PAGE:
Data will provide insights into the cardiovascular system's response to circulating volume changes and provide important insights into basic cardiovascular research here on Earth, too. The investigation is sponsored by NASA and the Russian Federal Space Agency in collaboration with Dr. Scott Dulchavsky from Henry Ford Health System. Funding for the project is provided as part of NASA's Human Research Program.
The second project investigates changes in heart size and function following long duration exposure to microgravity. Blood pressure and electrocardiogram (ECG) readings are evaluated at several time points before, during, and following spaceflight.
The study also obtains comprehensive in-flight cardiac imaging data. Images of the heart coupled with electrocardiography and pre- and post-flight magnetic resonance imaging (MRI) provide critical information in establishing a "space normal" pattern for hearts and lets researchers evaluate cardiac function during long duration spaceflight.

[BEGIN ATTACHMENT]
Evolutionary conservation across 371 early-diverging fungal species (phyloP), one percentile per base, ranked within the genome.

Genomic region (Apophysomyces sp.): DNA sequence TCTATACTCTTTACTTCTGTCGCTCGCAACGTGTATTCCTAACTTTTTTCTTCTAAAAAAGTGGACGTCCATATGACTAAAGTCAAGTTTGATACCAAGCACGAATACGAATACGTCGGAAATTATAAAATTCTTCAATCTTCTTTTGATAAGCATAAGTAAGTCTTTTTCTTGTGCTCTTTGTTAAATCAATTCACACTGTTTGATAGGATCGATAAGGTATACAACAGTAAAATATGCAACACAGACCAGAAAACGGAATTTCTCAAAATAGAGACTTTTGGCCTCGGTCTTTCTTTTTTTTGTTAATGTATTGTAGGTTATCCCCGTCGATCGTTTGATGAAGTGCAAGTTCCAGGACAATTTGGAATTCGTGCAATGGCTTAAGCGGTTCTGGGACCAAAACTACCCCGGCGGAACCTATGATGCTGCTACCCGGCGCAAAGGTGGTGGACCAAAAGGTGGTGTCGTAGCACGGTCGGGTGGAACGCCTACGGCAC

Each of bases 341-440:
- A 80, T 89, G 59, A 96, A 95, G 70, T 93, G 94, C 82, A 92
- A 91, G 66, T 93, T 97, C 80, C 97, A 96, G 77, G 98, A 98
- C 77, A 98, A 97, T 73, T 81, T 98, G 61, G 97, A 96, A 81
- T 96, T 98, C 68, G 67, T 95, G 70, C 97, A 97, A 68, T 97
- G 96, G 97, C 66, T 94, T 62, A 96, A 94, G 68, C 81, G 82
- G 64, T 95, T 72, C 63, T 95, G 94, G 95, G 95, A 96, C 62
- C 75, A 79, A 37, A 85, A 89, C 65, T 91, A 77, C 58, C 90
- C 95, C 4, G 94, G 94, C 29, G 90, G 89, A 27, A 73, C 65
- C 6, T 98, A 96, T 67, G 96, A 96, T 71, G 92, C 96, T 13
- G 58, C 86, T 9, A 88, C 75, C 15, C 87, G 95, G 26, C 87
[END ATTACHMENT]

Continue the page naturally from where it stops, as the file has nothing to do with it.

Dr. Michael W. Bungo of the University of Texas, Houston Medical School and chief of staff at LBJ Hospital and Dr. Benjamin D. Levine, director of the Institute for Exercise and Environmental Medicine, University of Texas Southwestern Medical Center at Dallas, are principal investigators for the study, joined by Dr. Hamilton of Wyle and Dr. Smith Johnston of NASA as co-investigators.
Wyle provides NASA's human space missions with biomedical and engineering services as part of a portfolio of science, information technology and engineering services to the federal government on long-term outsourcing contracts. Wyle also tests and evaluates aircraft, weapon systems, networks, and othe
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